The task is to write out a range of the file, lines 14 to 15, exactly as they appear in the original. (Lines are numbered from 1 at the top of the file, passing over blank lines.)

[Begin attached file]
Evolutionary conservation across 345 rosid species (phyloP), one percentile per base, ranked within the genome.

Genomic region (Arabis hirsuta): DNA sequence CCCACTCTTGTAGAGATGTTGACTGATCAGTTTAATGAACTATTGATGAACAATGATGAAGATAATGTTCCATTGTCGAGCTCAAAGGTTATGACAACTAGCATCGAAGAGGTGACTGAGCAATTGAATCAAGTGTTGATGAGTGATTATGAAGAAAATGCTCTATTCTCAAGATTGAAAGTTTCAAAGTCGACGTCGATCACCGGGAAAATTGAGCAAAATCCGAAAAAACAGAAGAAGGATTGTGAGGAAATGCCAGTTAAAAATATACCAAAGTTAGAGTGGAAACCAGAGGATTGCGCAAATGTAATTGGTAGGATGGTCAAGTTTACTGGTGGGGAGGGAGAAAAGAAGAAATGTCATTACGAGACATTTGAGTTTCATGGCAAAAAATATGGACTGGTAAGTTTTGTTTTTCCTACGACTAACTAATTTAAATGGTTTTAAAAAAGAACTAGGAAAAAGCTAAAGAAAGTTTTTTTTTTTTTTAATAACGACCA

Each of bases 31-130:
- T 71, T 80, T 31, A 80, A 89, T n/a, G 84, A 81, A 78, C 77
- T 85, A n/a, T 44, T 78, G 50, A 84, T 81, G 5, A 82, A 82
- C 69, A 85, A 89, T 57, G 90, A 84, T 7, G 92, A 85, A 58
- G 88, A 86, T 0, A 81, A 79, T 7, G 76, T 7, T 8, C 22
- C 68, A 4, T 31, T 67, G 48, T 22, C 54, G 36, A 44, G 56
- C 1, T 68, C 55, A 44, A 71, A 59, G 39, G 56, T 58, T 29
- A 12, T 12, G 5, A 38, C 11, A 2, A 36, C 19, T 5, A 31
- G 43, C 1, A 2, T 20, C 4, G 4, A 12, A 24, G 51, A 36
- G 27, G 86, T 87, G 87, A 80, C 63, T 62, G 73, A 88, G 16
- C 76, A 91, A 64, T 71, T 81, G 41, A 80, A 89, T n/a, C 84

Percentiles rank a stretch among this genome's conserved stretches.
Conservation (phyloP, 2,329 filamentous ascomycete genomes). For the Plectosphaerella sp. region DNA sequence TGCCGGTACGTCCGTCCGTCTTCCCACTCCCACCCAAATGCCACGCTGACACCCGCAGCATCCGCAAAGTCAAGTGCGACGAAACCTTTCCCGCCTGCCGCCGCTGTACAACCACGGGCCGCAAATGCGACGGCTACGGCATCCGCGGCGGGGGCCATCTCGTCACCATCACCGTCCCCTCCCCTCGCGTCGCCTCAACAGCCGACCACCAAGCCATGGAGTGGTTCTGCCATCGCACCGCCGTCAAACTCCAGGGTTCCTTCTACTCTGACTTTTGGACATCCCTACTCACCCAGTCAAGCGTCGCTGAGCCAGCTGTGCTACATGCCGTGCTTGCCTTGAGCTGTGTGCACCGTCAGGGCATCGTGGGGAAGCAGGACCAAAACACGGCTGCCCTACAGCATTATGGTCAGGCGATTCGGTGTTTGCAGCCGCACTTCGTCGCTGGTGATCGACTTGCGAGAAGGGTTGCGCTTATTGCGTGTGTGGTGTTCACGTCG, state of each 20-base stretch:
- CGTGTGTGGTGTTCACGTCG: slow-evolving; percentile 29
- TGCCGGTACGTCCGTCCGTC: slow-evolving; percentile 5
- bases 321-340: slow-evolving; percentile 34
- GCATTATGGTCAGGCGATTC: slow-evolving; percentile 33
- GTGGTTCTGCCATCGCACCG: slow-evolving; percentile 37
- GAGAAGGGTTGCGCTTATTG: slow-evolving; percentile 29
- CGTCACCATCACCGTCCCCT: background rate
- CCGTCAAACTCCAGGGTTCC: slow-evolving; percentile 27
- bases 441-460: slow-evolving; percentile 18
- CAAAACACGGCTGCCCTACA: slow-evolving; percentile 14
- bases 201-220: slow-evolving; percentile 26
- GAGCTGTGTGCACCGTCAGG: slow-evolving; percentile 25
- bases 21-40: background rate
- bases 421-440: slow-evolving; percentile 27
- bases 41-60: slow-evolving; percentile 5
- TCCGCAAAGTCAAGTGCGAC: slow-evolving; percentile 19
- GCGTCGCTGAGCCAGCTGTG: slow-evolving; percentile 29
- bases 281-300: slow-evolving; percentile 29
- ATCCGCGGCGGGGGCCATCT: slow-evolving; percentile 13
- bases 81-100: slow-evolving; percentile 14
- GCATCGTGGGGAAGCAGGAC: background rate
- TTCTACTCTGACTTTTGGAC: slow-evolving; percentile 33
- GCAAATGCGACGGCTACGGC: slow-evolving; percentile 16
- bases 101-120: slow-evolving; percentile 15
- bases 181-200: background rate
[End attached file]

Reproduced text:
Percentiles rank a stretch among this genome's conserved stretches.
Conservation (phyloP, 2,329 filamentous ascomycete genomes). For the Plectosphaerella sp. region DNA sequence TGCCGGTACGTCCGTCCGTCTTCCCACTCCCACCCAAATGCCACGCTGACACCCGCAGCATCCGCAAAGTCAAGTGCGACGAAACCTTTCCCGCCTGCCGCCGCTGTACAACCACGGGCCGCAAATGCGACGGCTACGGCATCCGCGGCGGGGGCCATCTCGTCACCATCACCGTCCCCTCCCCTCGCGTCGCCTCAACAGCCGACCACCAAGCCATGGAGTGGTTCTGCCATCGCACCGCCGTCAAACTCCAGGGTTCCTTCTACTCTGACTTTTGGACATCCCTACTCACCCAGTCAAGCGTCGCTGAGCCAGCTGTGCTACATGCCGTGCTTGCCTTGAGCTGTGTGCACCGTCAGGGCATCGTGGGGAAGCAGGACCAAAACACGGCTGCCCTACAGCATTATGGTCAGGCGATTCGGTGTTTGCAGCCGCACTTCGTCGCTGGTGATCGACTTGCGAGAAGGGTTGCGCTTATTGCGTGTGTGGTGTTCACGTCG, state of each 20-base stretch: